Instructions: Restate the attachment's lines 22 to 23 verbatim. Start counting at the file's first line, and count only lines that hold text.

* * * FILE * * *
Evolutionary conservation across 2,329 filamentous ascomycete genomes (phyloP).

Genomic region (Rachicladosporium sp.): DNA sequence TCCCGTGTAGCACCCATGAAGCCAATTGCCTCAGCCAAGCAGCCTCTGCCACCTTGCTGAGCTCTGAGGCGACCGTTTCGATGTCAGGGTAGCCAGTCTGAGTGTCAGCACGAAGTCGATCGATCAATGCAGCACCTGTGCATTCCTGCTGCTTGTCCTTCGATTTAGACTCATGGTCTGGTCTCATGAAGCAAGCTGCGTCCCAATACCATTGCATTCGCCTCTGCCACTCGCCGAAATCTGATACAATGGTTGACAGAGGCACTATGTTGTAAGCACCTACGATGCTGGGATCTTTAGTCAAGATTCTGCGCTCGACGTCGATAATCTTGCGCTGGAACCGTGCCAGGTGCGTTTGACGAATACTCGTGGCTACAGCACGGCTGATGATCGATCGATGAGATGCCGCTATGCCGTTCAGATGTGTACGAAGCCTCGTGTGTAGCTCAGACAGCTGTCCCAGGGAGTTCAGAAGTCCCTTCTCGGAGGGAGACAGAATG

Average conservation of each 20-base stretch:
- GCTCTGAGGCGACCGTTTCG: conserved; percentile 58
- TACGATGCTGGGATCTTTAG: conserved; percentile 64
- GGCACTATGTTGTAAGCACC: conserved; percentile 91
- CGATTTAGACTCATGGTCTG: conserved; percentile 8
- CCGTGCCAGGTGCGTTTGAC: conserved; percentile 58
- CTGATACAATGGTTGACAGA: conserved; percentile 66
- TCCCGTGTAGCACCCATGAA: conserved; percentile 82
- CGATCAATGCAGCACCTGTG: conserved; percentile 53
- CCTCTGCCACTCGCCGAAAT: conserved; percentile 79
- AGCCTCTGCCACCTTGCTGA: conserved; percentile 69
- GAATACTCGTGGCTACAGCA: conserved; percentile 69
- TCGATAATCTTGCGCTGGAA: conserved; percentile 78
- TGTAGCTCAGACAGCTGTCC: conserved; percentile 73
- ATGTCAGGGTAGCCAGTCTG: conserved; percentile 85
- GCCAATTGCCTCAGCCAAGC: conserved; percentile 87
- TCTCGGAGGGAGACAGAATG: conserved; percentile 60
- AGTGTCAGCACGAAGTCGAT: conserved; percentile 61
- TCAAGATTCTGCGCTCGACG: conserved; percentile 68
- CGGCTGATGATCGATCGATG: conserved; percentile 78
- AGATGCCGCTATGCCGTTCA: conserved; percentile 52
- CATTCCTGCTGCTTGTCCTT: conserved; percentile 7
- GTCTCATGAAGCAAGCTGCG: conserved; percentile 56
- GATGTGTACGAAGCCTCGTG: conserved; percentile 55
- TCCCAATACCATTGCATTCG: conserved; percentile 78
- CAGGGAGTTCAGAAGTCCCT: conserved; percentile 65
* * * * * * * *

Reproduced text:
- CGGCTGATGATCGATCGATG: conserved; percentile 78
- AGATGCCGCTATGCCGTTCA: conserved; percentile 52